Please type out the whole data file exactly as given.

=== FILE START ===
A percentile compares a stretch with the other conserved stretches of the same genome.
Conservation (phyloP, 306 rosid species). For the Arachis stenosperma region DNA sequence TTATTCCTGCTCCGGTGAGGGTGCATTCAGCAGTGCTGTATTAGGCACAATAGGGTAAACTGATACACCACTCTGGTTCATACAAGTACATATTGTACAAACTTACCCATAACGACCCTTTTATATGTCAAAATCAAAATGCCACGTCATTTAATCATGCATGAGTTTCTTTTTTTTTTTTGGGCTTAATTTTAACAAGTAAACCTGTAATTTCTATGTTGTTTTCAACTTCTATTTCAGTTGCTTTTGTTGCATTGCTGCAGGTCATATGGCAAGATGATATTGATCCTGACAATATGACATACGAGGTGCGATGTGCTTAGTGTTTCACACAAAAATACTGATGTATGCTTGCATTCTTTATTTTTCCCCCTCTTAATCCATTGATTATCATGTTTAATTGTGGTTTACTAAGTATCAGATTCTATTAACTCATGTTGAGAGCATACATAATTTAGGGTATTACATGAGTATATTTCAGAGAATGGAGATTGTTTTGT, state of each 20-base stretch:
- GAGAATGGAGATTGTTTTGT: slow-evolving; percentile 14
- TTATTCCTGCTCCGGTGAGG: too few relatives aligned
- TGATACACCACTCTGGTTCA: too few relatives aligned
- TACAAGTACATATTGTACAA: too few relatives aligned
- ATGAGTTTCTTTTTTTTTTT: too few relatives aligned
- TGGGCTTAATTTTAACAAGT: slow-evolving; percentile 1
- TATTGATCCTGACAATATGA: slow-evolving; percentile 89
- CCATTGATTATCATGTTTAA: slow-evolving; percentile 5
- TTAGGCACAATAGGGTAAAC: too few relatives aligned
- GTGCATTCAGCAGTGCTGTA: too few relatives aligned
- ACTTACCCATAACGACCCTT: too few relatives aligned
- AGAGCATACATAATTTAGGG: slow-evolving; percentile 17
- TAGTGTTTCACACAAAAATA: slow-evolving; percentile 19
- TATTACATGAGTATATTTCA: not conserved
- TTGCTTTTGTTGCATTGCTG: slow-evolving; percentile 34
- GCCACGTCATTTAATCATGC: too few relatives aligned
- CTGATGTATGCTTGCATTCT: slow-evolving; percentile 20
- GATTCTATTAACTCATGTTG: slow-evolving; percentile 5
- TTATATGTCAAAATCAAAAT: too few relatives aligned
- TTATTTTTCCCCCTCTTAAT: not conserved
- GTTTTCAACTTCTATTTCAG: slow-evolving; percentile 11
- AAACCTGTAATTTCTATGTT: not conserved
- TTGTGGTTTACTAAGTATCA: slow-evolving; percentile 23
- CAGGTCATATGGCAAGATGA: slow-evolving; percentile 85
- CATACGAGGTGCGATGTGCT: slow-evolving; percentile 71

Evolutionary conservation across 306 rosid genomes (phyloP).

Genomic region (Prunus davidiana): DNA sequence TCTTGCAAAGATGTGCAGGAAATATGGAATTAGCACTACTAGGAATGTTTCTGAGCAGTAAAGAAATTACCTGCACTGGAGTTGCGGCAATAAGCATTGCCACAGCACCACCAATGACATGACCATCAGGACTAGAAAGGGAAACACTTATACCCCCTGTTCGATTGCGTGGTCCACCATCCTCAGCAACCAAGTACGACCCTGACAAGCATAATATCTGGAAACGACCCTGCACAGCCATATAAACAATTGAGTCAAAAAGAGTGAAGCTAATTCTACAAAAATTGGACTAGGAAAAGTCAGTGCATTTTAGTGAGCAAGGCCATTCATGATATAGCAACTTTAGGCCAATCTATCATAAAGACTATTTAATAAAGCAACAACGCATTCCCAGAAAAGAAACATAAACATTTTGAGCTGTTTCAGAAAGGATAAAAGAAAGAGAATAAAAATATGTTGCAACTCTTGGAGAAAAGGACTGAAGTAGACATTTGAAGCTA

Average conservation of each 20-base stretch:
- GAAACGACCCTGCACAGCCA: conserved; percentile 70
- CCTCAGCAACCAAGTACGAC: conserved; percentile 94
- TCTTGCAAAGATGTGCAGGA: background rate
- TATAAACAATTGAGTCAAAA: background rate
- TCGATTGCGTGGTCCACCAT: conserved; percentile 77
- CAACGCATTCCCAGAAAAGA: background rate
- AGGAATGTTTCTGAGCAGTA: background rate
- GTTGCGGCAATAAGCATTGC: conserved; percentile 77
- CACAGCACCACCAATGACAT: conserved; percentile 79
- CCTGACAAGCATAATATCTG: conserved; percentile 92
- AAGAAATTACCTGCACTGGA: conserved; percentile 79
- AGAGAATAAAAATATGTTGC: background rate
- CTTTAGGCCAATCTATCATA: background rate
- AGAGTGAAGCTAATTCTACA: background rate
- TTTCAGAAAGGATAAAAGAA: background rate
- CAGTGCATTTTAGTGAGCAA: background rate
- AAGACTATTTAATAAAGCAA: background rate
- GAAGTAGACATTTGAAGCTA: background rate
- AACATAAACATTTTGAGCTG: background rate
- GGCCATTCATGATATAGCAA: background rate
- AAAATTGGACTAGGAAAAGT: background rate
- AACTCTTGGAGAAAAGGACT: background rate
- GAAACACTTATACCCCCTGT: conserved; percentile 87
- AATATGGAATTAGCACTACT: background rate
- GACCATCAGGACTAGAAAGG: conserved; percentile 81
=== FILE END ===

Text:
A percentile compares a stretch with the other conserved stretches of the same genome.
Conservation (phyloP, 306 rosid species). For the Arachis stenosperma region DNA sequence TTATTCCTGCTCCGGTGAGGGTGCATTCAGCAGTGCTGTATTAGGCACAATAGGGTAAACTGATACACCACTCTGGTTCATACAAGTACATATTGTACAAACTTACCCATAACGACCCTTTTATATGTCAAAATCAAAATGCCACGTCATTTAATCATGCATGAGTTTCTTTTTTTTTTTTGGGCTTAATTTTAACAAGTAAACCTGTAATTTCTATGTTGTTTTCAACTTCTATTTCAGTTGCTTTTGTTGCATTGCTGCAGGTCATATGGCAAGATGATATTGATCCTGACAATATGACATACGAGGTGCGATGTGCTTAGTGTTTCACACAAAAATACTGATGTATGCTTGCATTCTTTATTTTTCCCCCTCTTAATCCATTGATTATCATGTTTAATTGTGGTTTACTAAGTATCAGATTCTATTAACTCATGTTGAGAGCATACATAATTTAGGGTATTACATGAGTATATTTCAGAGAATGGAGATTGTTTTGT, state of each 20-base stretch:
- GAGAATGGAGATTGTTTTGT: slow-evolving; percentile 14
- TTATTCCTGCTCCGGTGAGG: too few relatives aligned
- TGATACACCACTCTGGTTCA: too few relatives aligned
- TACAAGTACATATTGTACAA: too few relatives aligned
- ATGAGTTTCTTTTTTTTTTT: too few relatives aligned
- TGGGCTTAATTTTAACAAGT: slow-evolving; percentile 1
- TATTGATCCTGACAATATGA: slow-evolving; percentile 89
- CCATTGATTATCATGTTTAA: slow-evolving; percentile 5
- TTAGGCACAATAGGGTAAAC: too few relatives aligned
- GTGCATTCAGCAGTGCTGTA: too few relatives aligned
- ACTTACCCATAACGACCCTT: too few relatives aligned
- AGAGCATACATAATTTAGGG: slow-evolving; percentile 17
- TAGTGTTTCACACAAAAATA: slow-evolving; percentile 19
- TATTACATGAGTATATTTCA: not conserved
- TTGCTTTTGTTGCATTGCTG: slow-evolving; percentile 34
- GCCACGTCATTTAATCATGC: too few relatives aligned
- CTGATGTATGCTTGCATTCT: slow-evolving; percentile 20
- GATTCTATTAACTCATGTTG: slow-evolving; percentile 5
- TTATATGTCAAAATCAAAAT: too few relatives aligned
- TTATTTTTCCCCCTCTTAAT: not conserved
- GTTTTCAACTTCTATTTCAG: slow-evolving; percentile 11
- AAACCTGTAATTTCTATGTT: not conserved
- TTGTGGTTTACTAAGTATCA: slow-evolving; percentile 23
- CAGGTCATATGGCAAGATGA: slow-evolving; percentile 85
- CATACGAGGTGCGATGTGCT: slow-evolving; percentile 71

Evolutionary conservation across 306 rosid genomes (phyloP).

Genomic region (Prunus davidiana): DNA sequence TCTTGCAAAGATGTGCAGGAAATATGGAATTAGCACTACTAGGAATGTTTCTGAGCAGTAAAGAAATTACCTGCACTGGAGTTGCGGCAATAAGCATTGCCACAGCACCACCAATGACATGACCATCAGGACTAGAAAGGGAAACACTTATACCCCCTGTTCGATTGCGTGGTCCACCATCCTCAGCAACCAAGTACGACCCTGACAAGCATAATATCTGGAAACGACCCTGCACAGCCATATAAACAATTGAGTCAAAAAGAGTGAAGCTAATTCTACAAAAATTGGACTAGGAAAAGTCAGTGCATTTTAGTGAGCAAGGCCATTCATGATATAGCAACTTTAGGCCAATCTATCATAAAGACTATTTAATAAAGCAACAACGCATTCCCAGAAAAGAAACATAAACATTTTGAGCTGTTTCAGAAAGGATAAAAGAAAGAGAATAAAAATATGTTGCAACTCTTGGAGAAAAGGACTGAAGTAGACATTTGAAGCTA

Average conservation of each 20-base stretch:
- GAAACGACCCTGCACAGCCA: conserved; percentile 70
- CCTCAGCAACCAAGTACGAC: conserved; percentile 94
- TCTTGCAAAGATGTGCAGGA: background rate
- TATAAACAATTGAGTCAAAA: background rate
- TCGATTGCGTGGTCCACCAT: conserved; percentile 77
- CAACGCATTCCCAGAAAAGA: background rate
- AGGAATGTTTCTGAGCAGTA: background rate
- GTTGCGGCAATAAGCATTGC: conserved; percentile 77
- CACAGCACCACCAATGACAT: conserved; percentile 79
- CCTGACAAGCATAATATCTG: conserved; percentile 92
- AAGAAATTACCTGCACTGGA: conserved; percentile 79
- AGAGAATAAAAATATGTTGC: background rate
- CTTTAGGCCAATCTATCATA: background rate
- AGAGTGAAGCTAATTCTACA: background rate
- TTTCAGAAAGGATAAAAGAA: background rate
- CAGTGCATTTTAGTGAGCAA: background rate
- AAGACTATTTAATAAAGCAA: background rate
- GAAGTAGACATTTGAAGCTA: background rate
- AACATAAACATTTTGAGCTG: background rate
- GGCCATTCATGATATAGCAA: background rate
- AAAATTGGACTAGGAAAAGT: background rate
- AACTCTTGGAGAAAAGGACT: background rate
- GAAACACTTATACCCCCTGT: conserved; percentile 87
- AATATGGAATTAGCACTACT: background rate
- GACCATCAGGACTAGAAAGG: conserved; percentile 81